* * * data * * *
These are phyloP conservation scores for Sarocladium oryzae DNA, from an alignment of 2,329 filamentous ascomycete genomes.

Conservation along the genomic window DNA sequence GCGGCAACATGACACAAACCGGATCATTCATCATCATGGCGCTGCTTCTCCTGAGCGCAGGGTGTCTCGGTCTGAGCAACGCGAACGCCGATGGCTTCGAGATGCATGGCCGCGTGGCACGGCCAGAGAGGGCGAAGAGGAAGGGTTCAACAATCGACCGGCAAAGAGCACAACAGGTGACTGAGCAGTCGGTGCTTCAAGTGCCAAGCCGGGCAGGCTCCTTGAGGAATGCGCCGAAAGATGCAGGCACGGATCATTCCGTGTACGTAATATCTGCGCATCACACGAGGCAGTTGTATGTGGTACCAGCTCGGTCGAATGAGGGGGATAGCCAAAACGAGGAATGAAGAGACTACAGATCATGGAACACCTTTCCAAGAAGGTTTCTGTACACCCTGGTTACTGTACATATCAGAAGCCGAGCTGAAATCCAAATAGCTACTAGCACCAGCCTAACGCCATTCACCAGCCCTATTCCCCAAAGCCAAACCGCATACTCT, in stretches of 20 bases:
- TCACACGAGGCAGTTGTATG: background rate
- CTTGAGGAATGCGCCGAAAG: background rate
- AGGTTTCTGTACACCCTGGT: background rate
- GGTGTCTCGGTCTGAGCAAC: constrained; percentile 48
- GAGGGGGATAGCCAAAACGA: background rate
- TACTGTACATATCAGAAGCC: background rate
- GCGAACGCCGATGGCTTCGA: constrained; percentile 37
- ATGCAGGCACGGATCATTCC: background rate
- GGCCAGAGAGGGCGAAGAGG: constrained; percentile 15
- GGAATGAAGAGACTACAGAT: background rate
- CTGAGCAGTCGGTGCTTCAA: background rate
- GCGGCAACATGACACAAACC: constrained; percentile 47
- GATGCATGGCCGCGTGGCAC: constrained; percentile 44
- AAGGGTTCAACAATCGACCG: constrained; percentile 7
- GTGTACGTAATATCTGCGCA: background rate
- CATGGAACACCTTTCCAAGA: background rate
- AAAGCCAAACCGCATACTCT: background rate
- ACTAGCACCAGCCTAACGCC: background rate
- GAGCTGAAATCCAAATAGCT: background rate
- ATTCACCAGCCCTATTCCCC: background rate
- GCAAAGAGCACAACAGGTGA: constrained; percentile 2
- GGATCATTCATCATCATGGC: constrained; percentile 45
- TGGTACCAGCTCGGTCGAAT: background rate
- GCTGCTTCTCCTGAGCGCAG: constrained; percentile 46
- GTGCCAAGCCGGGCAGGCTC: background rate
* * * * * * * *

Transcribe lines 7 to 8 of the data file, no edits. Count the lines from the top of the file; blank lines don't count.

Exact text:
- GAGGGGGATAGCCAAAACGA: background rate
- TACTGTACATATCAGAAGCC: background rate